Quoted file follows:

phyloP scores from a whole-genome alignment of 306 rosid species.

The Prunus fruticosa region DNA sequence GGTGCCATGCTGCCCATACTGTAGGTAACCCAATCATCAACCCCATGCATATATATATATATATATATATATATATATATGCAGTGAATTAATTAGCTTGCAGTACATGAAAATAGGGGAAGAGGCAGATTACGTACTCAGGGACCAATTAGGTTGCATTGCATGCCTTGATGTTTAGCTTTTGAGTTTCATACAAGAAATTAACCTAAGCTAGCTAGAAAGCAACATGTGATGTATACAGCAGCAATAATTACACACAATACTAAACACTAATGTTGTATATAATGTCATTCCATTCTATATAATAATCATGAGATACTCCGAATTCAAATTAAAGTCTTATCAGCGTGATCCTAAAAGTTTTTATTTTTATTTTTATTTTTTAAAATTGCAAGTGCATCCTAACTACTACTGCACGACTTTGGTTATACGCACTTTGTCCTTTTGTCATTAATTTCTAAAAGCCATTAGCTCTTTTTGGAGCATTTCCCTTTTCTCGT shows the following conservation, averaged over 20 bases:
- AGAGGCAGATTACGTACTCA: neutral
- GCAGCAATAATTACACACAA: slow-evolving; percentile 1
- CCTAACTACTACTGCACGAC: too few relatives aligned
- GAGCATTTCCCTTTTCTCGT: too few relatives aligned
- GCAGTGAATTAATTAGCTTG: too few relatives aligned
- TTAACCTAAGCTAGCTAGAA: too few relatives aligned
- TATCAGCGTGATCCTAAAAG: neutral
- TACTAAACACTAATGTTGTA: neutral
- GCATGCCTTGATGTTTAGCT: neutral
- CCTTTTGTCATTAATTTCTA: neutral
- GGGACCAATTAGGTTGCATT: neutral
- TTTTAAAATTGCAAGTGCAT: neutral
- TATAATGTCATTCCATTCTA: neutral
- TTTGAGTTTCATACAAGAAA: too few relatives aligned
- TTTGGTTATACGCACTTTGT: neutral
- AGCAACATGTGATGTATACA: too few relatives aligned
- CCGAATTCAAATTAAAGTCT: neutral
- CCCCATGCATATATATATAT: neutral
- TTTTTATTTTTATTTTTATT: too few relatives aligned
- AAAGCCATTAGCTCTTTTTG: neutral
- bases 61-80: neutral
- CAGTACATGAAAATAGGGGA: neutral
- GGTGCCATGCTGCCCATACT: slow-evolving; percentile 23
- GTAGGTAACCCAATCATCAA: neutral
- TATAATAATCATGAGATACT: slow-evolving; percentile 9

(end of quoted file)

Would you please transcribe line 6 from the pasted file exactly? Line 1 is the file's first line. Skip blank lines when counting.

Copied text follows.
- GAGCATTTCCCTTTTCTCGT: too few relatives aligned